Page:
Kyoto compliant market: Biofuel is seen as a way of substituting fossil fuel and thereby earning carbon credits. In recent months the issues around biofuel crops, such as ethanol production from grain, has brought the topic into sharp focus. However, there is now a growing market for alternative solutions including ‘secondary feedstock’ by-products from organic material (such as wood waste), an output from the CARE (India) process.

         The Kyoto forests: Those planted prior to 1990 can now be converted from a liability under the Treaty into a potential asset. Carbon stored in those forests can be locked up as charcoal and then replanted to repeat the carbon storage cycle. ‘Forests for carbon’ is the exciting new potential commercial opportunity with CARE (India). Arguably trees will have more value as carbon stores than for timber production.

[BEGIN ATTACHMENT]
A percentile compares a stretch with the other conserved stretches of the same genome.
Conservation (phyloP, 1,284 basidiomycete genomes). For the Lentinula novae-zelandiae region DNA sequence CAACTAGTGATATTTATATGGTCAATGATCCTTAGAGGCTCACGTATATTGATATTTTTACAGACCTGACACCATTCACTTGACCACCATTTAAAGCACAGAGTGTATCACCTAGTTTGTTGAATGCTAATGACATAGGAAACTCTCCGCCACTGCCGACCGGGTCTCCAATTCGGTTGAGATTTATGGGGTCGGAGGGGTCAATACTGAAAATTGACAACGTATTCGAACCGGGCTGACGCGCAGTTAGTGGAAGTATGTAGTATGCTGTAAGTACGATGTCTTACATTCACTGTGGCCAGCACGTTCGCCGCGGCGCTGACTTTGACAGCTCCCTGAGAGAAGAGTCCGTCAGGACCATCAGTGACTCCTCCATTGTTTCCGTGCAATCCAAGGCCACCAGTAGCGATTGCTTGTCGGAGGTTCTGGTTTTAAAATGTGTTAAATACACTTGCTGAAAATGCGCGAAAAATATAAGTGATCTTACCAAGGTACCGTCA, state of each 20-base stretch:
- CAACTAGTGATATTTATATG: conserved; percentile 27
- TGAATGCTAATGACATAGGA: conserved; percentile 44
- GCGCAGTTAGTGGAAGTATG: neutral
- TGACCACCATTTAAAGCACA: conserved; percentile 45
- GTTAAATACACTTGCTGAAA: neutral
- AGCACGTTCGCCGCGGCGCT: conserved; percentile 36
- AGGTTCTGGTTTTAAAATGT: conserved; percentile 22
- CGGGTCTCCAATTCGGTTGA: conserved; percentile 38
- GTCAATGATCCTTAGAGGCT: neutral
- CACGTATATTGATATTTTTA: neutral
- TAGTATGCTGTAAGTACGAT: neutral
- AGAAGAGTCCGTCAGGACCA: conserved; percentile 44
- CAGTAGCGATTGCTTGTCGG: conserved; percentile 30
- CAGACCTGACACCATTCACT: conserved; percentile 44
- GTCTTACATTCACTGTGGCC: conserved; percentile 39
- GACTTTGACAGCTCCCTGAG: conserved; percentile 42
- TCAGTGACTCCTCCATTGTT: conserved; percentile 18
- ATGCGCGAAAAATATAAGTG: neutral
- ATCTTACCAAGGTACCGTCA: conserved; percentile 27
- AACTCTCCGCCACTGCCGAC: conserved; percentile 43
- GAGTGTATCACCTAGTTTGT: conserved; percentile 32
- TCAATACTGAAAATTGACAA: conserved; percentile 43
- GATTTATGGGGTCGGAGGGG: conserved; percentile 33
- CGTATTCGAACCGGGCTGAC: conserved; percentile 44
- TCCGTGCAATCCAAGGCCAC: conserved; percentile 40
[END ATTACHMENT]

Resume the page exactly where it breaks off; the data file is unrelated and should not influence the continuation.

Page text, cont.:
Can I invest in CARE (India)?

Yes, CARE (India) is seeking new investment capital. The company is currently owned by a collection of share holders including both private individuals and companies.